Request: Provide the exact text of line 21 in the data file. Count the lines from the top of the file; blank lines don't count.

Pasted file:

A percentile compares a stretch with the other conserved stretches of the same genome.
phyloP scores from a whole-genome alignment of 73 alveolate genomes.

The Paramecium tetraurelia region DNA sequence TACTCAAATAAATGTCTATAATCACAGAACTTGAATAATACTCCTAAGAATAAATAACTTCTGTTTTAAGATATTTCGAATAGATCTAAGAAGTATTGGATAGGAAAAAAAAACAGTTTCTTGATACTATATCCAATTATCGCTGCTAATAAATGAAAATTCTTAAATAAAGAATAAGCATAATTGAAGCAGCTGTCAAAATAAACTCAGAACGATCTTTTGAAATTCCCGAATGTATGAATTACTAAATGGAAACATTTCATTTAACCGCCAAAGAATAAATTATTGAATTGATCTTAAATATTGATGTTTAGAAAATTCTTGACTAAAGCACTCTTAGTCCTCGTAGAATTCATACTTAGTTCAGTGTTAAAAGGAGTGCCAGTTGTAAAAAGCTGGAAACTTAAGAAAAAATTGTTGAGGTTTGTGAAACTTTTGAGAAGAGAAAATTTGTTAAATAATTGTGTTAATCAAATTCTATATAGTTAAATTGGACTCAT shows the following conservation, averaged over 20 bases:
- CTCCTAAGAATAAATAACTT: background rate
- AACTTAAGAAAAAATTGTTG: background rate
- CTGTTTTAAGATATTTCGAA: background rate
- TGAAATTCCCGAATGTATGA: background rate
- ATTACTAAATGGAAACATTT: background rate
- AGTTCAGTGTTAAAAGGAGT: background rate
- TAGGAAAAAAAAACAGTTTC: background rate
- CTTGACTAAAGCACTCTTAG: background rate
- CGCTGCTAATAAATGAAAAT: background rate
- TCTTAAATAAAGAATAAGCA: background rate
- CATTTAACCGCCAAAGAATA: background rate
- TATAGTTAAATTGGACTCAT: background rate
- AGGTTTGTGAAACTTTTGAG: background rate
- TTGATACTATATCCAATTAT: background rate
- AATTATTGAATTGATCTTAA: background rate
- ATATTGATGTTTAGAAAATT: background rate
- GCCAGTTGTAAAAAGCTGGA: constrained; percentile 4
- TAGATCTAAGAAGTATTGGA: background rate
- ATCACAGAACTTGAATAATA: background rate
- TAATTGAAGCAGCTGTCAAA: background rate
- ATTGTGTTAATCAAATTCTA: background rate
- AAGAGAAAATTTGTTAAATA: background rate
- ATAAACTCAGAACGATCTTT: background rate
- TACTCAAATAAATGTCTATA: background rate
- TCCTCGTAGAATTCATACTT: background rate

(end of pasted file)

- TAGATCTAAGAAGTATTGGA: background rate